Two South Carolina fishermen caught and released a 14-foot hammerhead shark Wednesday that was the heaviest ever in the state and is among the heaviest ever recorded in the world.

The shark is estimated to weigh about 1,000 pounds, which is about 400 pounds more than the state record and below the world record of 1,280 pounds.

The shark was caught by angler Pete Quartuccio and his angler friend. It was tagged by Outcast boat charter captain Chip Michalove, who said the two men suffered from such exhaustion that they were tired to get a photo with the shark or even stand.

Michalove told the Beaufort Gazette that it was a "once in a lifetime" fish.

Michalove said he was able to capture at least one photo of the shark before finally releasing it back into the water.

"Pete crashed on the cooler and laid there in exhaustion, and his friend was so tired that I barely convinced him to just hold the camera while I reached over and grabbed the shark's head for one quick photo,” Michalove said.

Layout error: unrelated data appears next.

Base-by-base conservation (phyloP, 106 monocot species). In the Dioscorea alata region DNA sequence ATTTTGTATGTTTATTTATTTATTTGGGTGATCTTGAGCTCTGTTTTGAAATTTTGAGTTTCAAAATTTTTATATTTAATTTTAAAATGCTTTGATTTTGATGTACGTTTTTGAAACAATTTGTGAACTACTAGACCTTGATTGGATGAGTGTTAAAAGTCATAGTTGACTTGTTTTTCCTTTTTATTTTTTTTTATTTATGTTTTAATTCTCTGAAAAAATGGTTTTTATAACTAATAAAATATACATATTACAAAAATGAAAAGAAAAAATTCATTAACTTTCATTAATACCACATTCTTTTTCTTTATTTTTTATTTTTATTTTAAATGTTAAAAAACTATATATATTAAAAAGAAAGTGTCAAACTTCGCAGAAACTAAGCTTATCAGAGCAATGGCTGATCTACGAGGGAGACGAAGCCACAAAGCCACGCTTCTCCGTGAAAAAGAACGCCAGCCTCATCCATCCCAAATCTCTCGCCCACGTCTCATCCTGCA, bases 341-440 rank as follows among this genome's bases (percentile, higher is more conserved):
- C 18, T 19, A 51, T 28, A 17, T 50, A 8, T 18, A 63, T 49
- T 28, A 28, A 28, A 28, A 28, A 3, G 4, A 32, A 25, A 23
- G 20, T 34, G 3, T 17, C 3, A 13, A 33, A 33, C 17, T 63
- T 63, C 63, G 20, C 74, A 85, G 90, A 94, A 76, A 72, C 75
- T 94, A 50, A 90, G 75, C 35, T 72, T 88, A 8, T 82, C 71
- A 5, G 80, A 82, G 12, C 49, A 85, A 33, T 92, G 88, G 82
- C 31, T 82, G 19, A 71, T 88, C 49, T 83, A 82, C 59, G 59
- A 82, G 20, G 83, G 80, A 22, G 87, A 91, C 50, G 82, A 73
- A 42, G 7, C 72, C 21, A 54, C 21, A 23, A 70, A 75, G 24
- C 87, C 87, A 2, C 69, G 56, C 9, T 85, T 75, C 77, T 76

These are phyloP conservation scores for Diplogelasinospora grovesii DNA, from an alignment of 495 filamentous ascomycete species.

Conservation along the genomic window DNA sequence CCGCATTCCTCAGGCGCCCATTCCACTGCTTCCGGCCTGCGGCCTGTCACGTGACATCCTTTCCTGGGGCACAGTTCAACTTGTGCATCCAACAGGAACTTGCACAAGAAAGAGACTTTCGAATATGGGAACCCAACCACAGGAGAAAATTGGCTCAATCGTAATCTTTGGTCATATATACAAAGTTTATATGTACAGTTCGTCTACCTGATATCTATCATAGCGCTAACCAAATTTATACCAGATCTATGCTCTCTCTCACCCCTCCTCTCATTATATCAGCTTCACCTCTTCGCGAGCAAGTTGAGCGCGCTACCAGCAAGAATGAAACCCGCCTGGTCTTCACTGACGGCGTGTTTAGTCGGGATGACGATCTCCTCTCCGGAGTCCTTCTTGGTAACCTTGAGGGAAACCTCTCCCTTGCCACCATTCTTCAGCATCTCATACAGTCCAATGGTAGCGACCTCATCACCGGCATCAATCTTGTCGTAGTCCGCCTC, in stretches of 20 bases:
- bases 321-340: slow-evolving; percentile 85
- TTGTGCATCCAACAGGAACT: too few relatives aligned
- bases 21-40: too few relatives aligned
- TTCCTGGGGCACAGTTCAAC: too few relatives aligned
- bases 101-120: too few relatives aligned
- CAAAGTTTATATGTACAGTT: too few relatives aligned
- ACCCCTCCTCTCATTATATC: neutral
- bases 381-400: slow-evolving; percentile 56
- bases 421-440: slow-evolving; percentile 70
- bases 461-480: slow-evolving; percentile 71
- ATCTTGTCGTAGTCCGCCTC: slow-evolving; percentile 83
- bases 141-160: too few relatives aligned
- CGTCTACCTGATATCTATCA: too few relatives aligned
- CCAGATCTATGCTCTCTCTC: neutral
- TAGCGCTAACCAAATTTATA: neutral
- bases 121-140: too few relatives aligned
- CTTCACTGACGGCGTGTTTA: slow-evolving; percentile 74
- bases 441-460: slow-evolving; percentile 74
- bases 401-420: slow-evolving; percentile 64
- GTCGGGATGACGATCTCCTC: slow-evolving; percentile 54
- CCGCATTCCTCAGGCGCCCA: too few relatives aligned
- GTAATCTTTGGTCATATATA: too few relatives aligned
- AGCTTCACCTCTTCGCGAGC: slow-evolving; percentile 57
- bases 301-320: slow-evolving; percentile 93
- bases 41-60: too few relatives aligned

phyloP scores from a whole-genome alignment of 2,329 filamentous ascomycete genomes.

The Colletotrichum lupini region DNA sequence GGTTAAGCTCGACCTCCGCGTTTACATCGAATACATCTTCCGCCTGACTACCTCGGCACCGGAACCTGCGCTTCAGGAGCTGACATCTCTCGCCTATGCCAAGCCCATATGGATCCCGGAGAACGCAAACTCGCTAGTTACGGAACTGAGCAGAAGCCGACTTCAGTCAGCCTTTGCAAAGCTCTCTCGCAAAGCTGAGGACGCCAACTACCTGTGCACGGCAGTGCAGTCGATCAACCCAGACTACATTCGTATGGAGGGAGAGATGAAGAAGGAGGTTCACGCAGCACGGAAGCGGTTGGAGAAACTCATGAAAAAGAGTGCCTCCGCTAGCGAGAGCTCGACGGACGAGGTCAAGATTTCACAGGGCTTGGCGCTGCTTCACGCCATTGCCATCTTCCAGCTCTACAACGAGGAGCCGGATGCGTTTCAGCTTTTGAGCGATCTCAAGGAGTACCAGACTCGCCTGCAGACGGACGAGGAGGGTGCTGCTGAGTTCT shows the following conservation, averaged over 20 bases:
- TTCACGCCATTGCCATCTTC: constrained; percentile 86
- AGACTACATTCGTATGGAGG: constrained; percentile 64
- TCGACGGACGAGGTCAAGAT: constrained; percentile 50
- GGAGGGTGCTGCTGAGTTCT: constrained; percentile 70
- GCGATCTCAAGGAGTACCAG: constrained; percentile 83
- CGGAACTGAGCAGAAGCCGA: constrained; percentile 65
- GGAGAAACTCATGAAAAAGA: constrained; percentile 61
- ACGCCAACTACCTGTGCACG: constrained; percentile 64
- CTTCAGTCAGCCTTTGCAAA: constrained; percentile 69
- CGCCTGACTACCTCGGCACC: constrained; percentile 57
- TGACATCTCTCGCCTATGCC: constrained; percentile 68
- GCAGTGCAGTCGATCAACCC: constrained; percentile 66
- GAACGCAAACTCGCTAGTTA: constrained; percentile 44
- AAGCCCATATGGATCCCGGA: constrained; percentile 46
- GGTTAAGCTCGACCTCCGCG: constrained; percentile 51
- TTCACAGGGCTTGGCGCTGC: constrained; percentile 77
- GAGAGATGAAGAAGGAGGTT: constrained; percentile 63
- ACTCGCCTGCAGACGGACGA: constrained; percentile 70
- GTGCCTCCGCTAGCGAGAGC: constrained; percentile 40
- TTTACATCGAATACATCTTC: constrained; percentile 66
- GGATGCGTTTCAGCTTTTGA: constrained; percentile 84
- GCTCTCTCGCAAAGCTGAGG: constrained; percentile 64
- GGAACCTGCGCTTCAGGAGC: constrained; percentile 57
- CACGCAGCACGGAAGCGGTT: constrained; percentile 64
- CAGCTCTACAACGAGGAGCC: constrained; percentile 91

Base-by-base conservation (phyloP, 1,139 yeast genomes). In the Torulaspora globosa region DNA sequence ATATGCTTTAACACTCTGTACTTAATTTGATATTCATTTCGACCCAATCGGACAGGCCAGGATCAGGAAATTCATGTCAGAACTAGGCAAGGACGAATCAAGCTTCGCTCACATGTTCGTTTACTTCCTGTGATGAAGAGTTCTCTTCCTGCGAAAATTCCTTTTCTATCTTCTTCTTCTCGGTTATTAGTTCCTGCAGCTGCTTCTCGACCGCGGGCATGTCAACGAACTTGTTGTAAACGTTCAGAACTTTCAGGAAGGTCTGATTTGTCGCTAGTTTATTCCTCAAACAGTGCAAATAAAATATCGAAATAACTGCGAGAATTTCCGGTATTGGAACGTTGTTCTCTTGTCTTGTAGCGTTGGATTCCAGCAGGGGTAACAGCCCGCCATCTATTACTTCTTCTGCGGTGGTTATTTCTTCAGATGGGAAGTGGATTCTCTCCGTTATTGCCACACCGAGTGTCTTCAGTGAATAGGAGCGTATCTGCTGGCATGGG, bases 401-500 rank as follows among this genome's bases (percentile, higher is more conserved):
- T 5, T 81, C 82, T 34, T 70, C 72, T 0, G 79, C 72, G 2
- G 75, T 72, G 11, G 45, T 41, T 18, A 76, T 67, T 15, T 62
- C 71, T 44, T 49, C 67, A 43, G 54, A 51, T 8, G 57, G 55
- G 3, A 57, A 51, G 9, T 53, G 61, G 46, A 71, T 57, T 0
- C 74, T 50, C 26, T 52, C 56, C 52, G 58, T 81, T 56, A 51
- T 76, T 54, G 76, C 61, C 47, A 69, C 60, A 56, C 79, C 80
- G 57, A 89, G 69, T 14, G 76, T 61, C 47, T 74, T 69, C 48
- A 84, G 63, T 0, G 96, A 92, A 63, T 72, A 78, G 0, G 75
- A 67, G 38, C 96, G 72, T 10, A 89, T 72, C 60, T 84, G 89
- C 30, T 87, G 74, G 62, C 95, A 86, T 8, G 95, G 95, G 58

"I tried to get them to lean over for a picture, but they wouldn't budge. So, I threw a quick tag in the shark, popped the hook and sent her off,” he added.

An average hammerhead shark weighs about 500 pounds and is about 13.1 feet long. The longest hammerhead shark ever recorded was 20 feet long, according to Oceana.

The world record for heaviest hammerhead was in 2006 in Boca Raton, Florida. The 14.5-foot hammerhead was caught by Captain Bucky Dennis, who needed almost six hours to drag it in.

In February 2021, Michalove posted a video of catching a great white shark. The recent shark sightings come as there has been an uptick on the East Coast.

Michalove announced the news Wednesday on Twitter and provided a photo.